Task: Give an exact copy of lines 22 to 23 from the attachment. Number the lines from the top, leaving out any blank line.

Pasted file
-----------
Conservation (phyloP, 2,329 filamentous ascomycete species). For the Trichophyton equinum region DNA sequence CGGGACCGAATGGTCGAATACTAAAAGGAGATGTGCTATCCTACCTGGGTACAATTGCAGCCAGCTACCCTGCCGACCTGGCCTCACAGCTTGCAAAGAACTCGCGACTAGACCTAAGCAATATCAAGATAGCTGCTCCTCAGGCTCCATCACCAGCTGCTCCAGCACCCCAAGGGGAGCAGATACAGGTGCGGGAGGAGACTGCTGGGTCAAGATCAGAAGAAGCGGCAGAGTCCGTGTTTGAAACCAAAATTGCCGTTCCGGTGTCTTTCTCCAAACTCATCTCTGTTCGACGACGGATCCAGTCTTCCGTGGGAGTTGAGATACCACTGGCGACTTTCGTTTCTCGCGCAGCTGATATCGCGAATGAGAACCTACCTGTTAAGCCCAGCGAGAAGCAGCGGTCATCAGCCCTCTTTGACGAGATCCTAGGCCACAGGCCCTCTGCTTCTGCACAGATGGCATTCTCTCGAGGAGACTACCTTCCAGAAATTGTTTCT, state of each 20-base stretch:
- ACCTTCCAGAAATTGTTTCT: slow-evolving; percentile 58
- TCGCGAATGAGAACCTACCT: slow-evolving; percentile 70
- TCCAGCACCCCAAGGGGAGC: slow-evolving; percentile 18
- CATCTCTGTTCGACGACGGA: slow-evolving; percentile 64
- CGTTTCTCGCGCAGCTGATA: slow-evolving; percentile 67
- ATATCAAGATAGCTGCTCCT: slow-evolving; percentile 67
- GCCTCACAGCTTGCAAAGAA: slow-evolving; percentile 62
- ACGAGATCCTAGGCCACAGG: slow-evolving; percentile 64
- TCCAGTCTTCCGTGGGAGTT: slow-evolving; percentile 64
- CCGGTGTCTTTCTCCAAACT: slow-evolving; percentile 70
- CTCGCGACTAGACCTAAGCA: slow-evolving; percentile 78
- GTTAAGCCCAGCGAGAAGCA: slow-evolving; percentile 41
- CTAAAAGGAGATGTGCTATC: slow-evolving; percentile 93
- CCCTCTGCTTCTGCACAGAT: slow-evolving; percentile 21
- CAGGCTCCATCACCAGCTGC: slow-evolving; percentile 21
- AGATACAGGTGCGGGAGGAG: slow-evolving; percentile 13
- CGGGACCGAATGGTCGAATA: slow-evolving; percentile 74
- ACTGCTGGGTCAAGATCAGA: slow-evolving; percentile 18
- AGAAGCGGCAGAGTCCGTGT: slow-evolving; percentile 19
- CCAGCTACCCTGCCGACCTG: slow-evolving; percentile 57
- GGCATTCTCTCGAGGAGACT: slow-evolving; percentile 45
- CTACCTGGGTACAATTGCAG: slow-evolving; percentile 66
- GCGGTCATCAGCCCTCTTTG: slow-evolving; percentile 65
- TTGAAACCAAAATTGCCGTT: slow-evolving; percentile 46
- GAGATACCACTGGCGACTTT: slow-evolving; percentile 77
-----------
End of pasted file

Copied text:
- GGCATTCTCTCGAGGAGACT: slow-evolving; percentile 45
- CTACCTGGGTACAATTGCAG: slow-evolving; percentile 66